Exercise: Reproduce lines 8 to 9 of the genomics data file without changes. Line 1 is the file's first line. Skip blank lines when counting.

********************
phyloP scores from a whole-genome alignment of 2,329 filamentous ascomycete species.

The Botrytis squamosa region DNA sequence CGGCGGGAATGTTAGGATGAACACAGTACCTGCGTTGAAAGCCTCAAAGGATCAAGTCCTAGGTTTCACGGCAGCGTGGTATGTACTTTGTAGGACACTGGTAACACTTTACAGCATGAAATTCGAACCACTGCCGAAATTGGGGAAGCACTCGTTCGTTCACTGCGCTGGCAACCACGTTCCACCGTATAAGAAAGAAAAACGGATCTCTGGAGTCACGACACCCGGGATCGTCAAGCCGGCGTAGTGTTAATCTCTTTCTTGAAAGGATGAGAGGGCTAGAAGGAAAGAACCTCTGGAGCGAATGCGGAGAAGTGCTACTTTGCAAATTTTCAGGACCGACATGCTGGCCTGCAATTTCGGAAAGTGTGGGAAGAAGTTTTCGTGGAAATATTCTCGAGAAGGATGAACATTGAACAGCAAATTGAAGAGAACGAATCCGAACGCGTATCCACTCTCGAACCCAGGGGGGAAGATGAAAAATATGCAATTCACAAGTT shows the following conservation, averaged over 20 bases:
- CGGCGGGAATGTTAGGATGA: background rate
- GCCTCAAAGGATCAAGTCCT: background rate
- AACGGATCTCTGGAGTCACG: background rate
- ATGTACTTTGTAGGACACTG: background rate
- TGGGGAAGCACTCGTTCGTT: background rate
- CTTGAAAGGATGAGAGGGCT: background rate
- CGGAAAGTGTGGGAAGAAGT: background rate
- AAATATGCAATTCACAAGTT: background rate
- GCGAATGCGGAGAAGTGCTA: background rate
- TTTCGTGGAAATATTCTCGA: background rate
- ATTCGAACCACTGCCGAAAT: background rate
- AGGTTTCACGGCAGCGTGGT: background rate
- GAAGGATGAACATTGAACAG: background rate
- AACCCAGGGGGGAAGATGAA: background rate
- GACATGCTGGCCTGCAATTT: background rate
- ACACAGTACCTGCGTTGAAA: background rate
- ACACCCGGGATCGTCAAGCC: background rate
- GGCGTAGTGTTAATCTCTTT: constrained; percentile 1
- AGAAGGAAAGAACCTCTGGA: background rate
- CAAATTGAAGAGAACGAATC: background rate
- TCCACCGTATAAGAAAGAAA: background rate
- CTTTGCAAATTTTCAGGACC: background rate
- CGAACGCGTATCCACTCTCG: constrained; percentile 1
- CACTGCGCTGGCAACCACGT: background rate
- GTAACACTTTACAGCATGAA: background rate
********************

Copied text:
- CTTGAAAGGATGAGAGGGCT: background rate
- CGGAAAGTGTGGGAAGAAGT: background rate